Following the defeat of the Japanese imperial Army the U.S. essentially took control of Korea. The U.S. put right-wing Koreans, who had collaborated with the Japanese during their occupation of Korea, in charge of the newly "liberated" country. This betrayal is what eventually led to the Korean war.
On April 3, 1948, the right-wing police on Jeju island fired on a demonstration commemorating the Korean struggle against Japanese rule. Outraged, the people of Jeju attacked 12 police stations. In the fighting many policemen and civilians were killed. They then issued an appeal urging the local population to rise against the occuping American military government. Up to 60,000 individuals were killed in fighting or execution on the island.
The brutal suppression of the rebellion by the South Korean army resulted in tens of thousands of deaths, the destruction of many villages on the island, and sparked rebellions on the Korean mainland. The rebellion, which included the mutiny of several hundred members of the South Korean 11th Constabulary Regiment, lasted until May 1949, although small isolated pockets of fighting continued into 1953.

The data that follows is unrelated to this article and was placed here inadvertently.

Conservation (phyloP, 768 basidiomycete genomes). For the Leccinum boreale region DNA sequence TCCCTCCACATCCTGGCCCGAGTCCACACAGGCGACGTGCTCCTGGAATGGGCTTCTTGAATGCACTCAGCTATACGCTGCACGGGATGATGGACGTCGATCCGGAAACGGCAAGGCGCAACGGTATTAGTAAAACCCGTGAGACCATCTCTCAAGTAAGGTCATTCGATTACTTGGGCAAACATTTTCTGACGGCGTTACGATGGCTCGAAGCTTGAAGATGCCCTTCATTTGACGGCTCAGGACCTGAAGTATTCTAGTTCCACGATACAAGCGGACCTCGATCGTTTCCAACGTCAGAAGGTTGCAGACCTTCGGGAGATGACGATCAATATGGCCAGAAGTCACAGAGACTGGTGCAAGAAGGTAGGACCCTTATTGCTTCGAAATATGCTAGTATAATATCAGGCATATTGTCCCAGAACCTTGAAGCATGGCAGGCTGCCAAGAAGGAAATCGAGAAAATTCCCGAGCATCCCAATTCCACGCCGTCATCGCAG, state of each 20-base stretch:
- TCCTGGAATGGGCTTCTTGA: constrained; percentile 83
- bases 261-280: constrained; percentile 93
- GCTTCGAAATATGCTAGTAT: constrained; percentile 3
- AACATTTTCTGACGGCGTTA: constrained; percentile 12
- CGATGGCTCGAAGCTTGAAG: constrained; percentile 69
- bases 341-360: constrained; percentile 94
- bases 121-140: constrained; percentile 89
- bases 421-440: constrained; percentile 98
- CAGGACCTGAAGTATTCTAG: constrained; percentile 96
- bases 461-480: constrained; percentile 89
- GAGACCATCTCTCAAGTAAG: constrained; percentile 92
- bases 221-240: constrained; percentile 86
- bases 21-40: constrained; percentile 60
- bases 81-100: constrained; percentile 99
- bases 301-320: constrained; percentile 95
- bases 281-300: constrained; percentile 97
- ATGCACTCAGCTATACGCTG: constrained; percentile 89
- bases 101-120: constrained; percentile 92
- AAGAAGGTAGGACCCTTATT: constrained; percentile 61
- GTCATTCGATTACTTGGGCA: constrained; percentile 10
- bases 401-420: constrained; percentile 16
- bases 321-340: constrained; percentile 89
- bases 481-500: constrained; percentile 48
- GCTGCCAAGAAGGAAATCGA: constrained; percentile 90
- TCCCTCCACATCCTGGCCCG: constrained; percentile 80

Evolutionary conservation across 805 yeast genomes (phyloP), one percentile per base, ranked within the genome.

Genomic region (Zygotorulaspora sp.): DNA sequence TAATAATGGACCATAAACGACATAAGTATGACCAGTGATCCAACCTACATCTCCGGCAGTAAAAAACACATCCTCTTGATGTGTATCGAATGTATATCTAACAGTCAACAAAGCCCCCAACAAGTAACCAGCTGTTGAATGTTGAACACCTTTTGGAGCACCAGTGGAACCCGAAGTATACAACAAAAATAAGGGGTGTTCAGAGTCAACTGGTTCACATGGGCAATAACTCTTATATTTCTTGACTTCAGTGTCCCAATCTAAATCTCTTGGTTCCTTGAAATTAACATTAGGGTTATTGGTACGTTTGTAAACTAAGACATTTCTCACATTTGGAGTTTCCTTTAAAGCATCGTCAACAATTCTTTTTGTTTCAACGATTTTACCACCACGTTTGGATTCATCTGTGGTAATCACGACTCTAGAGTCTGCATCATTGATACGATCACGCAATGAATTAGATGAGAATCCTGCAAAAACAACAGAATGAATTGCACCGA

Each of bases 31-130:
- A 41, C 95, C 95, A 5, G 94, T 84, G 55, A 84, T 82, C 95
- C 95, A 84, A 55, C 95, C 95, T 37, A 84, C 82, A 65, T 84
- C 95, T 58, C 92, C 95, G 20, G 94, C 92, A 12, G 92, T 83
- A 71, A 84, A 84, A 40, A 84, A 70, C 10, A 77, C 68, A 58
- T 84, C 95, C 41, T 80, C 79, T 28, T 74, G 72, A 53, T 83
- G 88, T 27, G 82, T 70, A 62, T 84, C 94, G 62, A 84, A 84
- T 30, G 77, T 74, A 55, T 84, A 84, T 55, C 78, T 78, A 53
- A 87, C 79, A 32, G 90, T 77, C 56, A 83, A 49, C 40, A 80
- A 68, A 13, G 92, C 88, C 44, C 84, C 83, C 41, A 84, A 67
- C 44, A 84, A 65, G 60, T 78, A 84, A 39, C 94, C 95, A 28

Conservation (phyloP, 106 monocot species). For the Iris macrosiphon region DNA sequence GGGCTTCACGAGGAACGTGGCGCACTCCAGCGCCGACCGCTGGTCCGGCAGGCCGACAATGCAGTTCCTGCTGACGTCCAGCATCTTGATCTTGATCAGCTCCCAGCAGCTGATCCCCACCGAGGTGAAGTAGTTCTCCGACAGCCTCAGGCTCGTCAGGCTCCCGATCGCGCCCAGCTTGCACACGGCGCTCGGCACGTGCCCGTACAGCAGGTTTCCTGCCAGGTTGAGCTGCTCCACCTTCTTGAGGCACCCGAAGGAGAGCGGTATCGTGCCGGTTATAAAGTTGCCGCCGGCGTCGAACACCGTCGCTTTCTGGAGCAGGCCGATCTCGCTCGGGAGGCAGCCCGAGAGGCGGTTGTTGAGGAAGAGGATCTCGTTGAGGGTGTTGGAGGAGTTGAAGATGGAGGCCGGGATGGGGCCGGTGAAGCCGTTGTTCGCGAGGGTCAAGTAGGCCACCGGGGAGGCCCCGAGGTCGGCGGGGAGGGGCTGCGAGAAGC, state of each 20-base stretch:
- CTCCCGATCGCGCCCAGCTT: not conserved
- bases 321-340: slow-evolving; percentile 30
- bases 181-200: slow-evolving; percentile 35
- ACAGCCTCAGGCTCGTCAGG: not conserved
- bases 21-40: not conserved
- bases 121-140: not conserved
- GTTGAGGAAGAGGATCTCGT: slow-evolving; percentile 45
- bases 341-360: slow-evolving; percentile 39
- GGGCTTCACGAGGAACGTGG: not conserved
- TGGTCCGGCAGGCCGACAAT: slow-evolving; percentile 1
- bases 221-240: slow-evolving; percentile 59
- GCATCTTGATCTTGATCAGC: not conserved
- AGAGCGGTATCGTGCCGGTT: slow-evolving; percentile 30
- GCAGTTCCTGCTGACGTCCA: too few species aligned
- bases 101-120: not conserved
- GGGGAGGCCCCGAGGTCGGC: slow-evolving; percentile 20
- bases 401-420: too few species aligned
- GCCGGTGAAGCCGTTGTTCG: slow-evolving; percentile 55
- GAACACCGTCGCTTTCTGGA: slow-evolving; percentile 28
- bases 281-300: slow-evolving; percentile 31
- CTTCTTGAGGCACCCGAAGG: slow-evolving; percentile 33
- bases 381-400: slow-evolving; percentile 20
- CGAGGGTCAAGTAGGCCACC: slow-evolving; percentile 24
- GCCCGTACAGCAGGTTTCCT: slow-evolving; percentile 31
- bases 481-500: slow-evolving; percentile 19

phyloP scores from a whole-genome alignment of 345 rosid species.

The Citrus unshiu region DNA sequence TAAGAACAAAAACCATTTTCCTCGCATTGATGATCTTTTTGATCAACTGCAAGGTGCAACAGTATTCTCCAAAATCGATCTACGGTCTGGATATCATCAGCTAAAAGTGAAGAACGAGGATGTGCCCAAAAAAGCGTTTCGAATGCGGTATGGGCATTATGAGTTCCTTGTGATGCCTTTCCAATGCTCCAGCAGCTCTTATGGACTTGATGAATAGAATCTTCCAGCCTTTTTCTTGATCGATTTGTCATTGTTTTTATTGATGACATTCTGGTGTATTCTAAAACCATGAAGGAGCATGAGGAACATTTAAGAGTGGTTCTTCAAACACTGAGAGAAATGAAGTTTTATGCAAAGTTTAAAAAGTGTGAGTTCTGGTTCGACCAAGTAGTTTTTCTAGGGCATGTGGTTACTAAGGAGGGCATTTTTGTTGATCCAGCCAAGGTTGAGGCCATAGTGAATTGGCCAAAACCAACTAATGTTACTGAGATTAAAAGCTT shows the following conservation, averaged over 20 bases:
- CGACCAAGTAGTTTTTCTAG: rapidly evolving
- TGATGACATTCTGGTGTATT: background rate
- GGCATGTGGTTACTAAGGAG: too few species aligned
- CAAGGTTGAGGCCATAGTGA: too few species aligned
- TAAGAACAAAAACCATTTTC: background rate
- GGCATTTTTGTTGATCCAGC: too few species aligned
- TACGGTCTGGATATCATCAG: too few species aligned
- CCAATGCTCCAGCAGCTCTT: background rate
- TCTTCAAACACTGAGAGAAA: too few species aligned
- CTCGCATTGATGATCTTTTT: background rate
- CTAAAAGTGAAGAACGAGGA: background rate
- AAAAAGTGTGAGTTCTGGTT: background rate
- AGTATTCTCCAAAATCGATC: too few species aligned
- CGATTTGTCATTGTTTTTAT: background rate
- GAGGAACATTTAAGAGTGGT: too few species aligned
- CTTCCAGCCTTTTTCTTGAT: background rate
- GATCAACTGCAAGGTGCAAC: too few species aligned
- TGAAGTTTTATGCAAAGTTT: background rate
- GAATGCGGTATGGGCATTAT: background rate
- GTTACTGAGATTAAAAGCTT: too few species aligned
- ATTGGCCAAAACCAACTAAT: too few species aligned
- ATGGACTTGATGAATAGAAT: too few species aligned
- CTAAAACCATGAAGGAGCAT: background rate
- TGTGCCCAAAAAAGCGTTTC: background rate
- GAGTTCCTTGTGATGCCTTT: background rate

Reporters from the U.S. military Stars and Stripes newspaper provided vivid and uncensored accounts of the South Korean Army’s brutal suppression of the rebellion, the local popular support of the rebels as well as the rebels' retaliation against local “rightist” opponents. The Koreans committed these atrocities in front of the U.S. military. The Americans documented the massacre, but never intervened. On May 13, 1949 the American ambassador to South Korea wired Washington that the Jeju rebels and their sympathizers had been, "killed, captured, or converted."
On the 63rd anniversary of the Jeju April 3 uprising, about 1,300 workers from the Korean Confederation of Trade Unions (KCTU) gathered for a cultural and peace evening event held near the naval field office in the Gangjeong village to express their solidarity with the Gangjeong villagers' struggle against the current naval base construction.
After the KCTU rally, villagers, workers and other citizens gathered together in the village ceremony hall. Jeong Young-Hee, a woman in the Gangjeong village sang a traditional song.